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Carnitine is an important nutrient that the body uses to process fats and produce energy. It plays an important role in getting fatty acids into cells to use for energy. Carnitine is especially important for certain cells, such as muscle cells. Carnitine is made in the liver and kidney and is stored in the heart and skeletal muscles. You also get carnitine through some of the foods you eat. Carnitine deficiency is a rare disorder when not enough of carnitine is available to cells in the body. This deficiency prevents the body from processing certain fats into energy. The buildup of fatty acids in cells damages the liver, muscles, and heart. Carnitine deficiency can happen in children and adults of all ages and all ethnic backgrounds.

There are two types of carnitine deficiency: primary and secondary.

Primary carnitine deficiency is a genetic (inherited) disorder of the carnitine transporter system. It is caused by an abnormal gene. The gene causes a problem with a protein that carries carnitine into cells from the blood. Primary carnitine deficiency affects males and females in equal numbers and strikes an estimated one in every 142,000 newborns in the United States. Babies and children tend to show signs and symptoms in the first few years of life. These signs and symptoms can include brain dysfunction, trouble eating, muscle weakness, enlarged liver, tiredness, confusion, low blood sugar, and heart problems.1

Secondary carnitine deficiencies are more common than primary deficiencies. Secondary carnitine deficiencies include both genetic and other non-genetic conditions that result in a decrease in carnitine levels but are not due to primary carnitine deficiency. Different health problems can lower the levels of carnitine in the blood. They may do this by increasing the amount eliminated in urine; or they may cause the body to absorb less carnitine from food. Signs and symptoms of secondary carnitine deficiency include muscle weakness, tiredness, low blood sugar, and heart issues. Carnitine deficiency also occurs in patients who are on dialysis to treat severe kidney disease. If your kidneys no longer remove enough wastes and fluid from your blood to keep you healthy, a special machine, called a dialysis machine can replace kidney functions when your kidneys no longer work. The dialysis machine removes components including carnitine from your blood, leading to carnitine deficiency. Certain conditions common in patients on dialysis, such as feeling tired, muscle weakness and heart issues may be related to abnormal carnitine levels. 1,2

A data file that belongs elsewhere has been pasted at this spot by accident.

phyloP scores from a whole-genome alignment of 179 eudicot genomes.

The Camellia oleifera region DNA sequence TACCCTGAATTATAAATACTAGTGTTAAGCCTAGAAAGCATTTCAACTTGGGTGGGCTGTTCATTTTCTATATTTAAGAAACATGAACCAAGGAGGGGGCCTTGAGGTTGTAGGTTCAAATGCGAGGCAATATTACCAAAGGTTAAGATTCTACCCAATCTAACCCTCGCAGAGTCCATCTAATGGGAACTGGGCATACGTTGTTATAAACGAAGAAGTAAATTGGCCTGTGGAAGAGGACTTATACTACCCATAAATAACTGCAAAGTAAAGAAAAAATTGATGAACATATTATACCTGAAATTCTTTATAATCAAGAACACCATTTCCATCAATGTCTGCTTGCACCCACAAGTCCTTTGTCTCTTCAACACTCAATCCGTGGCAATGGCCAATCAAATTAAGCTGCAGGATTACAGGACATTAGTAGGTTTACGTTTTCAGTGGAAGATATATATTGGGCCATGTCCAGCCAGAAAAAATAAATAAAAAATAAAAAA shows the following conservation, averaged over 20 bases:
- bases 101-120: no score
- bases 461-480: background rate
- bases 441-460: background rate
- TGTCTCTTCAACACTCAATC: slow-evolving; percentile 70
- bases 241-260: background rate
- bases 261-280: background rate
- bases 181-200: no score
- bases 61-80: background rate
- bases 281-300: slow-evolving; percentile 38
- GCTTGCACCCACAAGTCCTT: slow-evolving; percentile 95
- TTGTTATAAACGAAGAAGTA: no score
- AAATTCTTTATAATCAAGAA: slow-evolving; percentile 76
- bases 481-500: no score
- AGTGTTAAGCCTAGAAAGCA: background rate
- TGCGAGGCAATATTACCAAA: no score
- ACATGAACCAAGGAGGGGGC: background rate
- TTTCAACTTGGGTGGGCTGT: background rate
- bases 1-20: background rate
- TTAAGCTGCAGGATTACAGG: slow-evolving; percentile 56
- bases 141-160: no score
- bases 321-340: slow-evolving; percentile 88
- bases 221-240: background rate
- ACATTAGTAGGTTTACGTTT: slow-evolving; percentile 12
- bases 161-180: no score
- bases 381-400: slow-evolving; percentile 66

1Primary carnitine deficiency. Genetics Home Reference. Bethesda, MD: U.S. Department of Health and Human Services, National Institutes of Health, National Library of Medicine, Lister Hill National Center for Biomedical Communications; 2016. Available at: Accessed February 6, 2024.

2Systemic primary carnitine deficiency. Danbury, CT: National Organization for Rare Disorders; 2015. Available at: Accessed February 6, 2024.

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